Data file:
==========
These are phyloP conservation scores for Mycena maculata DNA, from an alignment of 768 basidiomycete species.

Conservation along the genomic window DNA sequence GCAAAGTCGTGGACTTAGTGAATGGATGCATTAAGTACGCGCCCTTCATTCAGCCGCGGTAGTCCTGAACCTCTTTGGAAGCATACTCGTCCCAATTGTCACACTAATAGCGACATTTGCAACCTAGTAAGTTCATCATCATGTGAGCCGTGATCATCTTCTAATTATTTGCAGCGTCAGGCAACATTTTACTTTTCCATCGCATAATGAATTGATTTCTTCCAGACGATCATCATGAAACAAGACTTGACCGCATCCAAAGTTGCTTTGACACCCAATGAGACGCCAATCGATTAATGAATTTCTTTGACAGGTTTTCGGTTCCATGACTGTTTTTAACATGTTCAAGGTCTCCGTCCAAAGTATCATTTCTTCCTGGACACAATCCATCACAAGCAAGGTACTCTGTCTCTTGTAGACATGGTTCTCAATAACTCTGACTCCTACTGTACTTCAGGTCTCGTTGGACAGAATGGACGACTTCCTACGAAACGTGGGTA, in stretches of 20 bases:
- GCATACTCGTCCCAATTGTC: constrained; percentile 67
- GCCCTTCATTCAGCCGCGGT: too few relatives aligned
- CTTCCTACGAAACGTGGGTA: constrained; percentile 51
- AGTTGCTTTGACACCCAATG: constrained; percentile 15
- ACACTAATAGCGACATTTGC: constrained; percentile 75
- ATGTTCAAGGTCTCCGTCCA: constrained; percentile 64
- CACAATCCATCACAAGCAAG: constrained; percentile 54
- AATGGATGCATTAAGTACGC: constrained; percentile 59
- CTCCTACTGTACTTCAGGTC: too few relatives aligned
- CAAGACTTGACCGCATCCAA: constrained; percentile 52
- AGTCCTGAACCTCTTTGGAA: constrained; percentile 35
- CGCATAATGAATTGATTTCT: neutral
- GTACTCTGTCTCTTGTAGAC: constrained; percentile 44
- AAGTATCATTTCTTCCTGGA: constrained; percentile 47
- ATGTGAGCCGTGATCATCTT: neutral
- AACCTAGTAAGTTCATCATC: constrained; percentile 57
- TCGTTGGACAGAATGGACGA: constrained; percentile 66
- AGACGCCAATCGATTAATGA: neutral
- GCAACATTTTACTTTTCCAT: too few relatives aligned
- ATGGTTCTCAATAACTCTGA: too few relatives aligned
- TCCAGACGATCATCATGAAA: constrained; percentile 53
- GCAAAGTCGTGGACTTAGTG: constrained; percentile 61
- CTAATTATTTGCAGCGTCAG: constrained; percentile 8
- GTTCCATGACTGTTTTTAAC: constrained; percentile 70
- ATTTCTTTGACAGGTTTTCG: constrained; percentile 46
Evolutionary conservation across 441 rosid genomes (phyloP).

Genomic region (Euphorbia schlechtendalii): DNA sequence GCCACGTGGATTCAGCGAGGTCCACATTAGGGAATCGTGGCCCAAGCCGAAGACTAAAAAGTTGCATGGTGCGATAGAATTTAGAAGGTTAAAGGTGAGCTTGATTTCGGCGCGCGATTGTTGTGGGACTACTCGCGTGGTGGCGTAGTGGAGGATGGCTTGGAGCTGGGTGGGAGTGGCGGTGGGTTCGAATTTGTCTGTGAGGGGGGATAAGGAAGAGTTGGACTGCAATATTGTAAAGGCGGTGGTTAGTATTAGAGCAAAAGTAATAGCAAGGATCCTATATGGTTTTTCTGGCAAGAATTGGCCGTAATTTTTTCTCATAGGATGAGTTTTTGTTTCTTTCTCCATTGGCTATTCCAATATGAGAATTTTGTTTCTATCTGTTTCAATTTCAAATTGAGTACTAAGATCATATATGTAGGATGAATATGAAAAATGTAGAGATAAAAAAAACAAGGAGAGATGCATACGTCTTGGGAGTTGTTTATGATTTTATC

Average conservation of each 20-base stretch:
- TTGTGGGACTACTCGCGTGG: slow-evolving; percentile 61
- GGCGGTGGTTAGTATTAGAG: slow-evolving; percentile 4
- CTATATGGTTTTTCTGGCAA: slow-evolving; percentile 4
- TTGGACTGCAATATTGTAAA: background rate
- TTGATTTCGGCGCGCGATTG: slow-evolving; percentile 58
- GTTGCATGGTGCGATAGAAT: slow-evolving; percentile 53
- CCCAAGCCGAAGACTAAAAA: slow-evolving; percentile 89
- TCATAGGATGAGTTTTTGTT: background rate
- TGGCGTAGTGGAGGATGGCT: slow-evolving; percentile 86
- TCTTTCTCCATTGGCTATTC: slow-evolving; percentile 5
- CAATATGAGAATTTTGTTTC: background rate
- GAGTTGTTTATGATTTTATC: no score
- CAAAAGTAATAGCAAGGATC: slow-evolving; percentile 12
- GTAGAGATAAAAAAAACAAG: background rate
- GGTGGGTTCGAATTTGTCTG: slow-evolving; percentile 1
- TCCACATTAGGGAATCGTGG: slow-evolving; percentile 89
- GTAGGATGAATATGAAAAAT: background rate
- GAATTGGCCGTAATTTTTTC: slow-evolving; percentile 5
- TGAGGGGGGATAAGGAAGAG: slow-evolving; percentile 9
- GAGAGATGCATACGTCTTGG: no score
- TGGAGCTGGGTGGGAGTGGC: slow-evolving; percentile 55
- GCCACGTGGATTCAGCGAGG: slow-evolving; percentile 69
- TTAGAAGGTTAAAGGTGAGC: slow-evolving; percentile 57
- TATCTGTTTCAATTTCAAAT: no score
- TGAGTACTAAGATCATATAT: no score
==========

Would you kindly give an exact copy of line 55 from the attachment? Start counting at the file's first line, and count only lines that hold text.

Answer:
- TGAGTACTAAGATCATATAT: no score